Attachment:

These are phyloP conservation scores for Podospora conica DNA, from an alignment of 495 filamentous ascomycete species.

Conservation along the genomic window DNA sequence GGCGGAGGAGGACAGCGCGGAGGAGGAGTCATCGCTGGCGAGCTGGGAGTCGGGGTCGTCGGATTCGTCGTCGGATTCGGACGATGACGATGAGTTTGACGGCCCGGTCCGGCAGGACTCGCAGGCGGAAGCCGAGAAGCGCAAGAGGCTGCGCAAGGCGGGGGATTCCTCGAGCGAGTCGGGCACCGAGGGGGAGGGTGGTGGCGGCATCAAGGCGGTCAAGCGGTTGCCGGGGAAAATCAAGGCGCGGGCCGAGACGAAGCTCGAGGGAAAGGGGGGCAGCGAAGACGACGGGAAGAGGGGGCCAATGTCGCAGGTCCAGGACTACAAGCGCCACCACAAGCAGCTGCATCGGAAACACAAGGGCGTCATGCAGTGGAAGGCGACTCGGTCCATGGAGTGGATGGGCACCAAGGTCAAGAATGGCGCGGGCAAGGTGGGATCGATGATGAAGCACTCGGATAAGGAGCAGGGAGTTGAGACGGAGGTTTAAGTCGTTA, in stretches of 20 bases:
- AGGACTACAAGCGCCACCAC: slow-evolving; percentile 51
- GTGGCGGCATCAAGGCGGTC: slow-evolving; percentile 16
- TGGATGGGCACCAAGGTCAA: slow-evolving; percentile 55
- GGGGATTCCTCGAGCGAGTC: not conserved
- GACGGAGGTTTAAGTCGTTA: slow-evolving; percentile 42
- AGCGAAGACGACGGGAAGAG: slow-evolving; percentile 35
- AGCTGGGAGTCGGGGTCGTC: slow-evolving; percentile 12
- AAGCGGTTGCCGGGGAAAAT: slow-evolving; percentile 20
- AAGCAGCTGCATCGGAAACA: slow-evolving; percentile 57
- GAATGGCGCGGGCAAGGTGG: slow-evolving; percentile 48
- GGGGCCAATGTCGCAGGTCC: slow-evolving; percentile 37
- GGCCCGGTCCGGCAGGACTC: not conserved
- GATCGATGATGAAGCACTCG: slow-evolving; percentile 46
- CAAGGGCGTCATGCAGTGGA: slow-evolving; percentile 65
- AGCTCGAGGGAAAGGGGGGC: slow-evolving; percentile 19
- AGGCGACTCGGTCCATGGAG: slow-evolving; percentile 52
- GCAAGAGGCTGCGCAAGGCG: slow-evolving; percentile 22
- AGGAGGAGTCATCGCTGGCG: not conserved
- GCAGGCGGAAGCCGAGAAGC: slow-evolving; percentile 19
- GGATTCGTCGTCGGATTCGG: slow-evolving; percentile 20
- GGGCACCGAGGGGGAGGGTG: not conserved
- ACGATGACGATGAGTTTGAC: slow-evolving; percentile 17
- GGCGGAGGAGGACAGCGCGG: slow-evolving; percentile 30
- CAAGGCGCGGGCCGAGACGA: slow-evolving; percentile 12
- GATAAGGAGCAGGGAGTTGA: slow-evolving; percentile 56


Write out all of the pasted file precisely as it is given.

These are phyloP conservation scores for Podospora conica DNA, from an alignment of 495 filamentous ascomycete species.

Conservation along the genomic window DNA sequence GGCGGAGGAGGACAGCGCGGAGGAGGAGTCATCGCTGGCGAGCTGGGAGTCGGGGTCGTCGGATTCGTCGTCGGATTCGGACGATGACGATGAGTTTGACGGCCCGGTCCGGCAGGACTCGCAGGCGGAAGCCGAGAAGCGCAAGAGGCTGCGCAAGGCGGGGGATTCCTCGAGCGAGTCGGGCACCGAGGGGGAGGGTGGTGGCGGCATCAAGGCGGTCAAGCGGTTGCCGGGGAAAATCAAGGCGCGGGCCGAGACGAAGCTCGAGGGAAAGGGGGGCAGCGAAGACGACGGGAAGAGGGGGCCAATGTCGCAGGTCCAGGACTACAAGCGCCACCACAAGCAGCTGCATCGGAAACACAAGGGCGTCATGCAGTGGAAGGCGACTCGGTCCATGGAGTGGATGGGCACCAAGGTCAAGAATGGCGCGGGCAAGGTGGGATCGATGATGAAGCACTCGGATAAGGAGCAGGGAGTTGAGACGGAGGTTTAAGTCGTTA, in stretches of 20 bases:
- AGGACTACAAGCGCCACCAC: slow-evolving; percentile 51
- GTGGCGGCATCAAGGCGGTC: slow-evolving; percentile 16
- TGGATGGGCACCAAGGTCAA: slow-evolving; percentile 55
- GGGGATTCCTCGAGCGAGTC: not conserved
- GACGGAGGTTTAAGTCGTTA: slow-evolving; percentile 42
- AGCGAAGACGACGGGAAGAG: slow-evolving; percentile 35
- AGCTGGGAGTCGGGGTCGTC: slow-evolving; percentile 12
- AAGCGGTTGCCGGGGAAAAT: slow-evolving; percentile 20
- AAGCAGCTGCATCGGAAACA: slow-evolving; percentile 57
- GAATGGCGCGGGCAAGGTGG: slow-evolving; percentile 48
- GGGGCCAATGTCGCAGGTCC: slow-evolving; percentile 37
- GGCCCGGTCCGGCAGGACTC: not conserved
- GATCGATGATGAAGCACTCG: slow-evolving; percentile 46
- CAAGGGCGTCATGCAGTGGA: slow-evolving; percentile 65
- AGCTCGAGGGAAAGGGGGGC: slow-evolving; percentile 19
- AGGCGACTCGGTCCATGGAG: slow-evolving; percentile 52
- GCAAGAGGCTGCGCAAGGCG: slow-evolving; percentile 22
- AGGAGGAGTCATCGCTGGCG: not conserved
- GCAGGCGGAAGCCGAGAAGC: slow-evolving; percentile 19
- GGATTCGTCGTCGGATTCGG: slow-evolving; percentile 20
- GGGCACCGAGGGGGAGGGTG: not conserved
- ACGATGACGATGAGTTTGAC: slow-evolving; percentile 17
- GGCGGAGGAGGACAGCGCGG: slow-evolving; percentile 30
- CAAGGCGCGGGCCGAGACGA: slow-evolving; percentile 12
- GATAAGGAGCAGGGAGTTGA: slow-evolving; percentile 56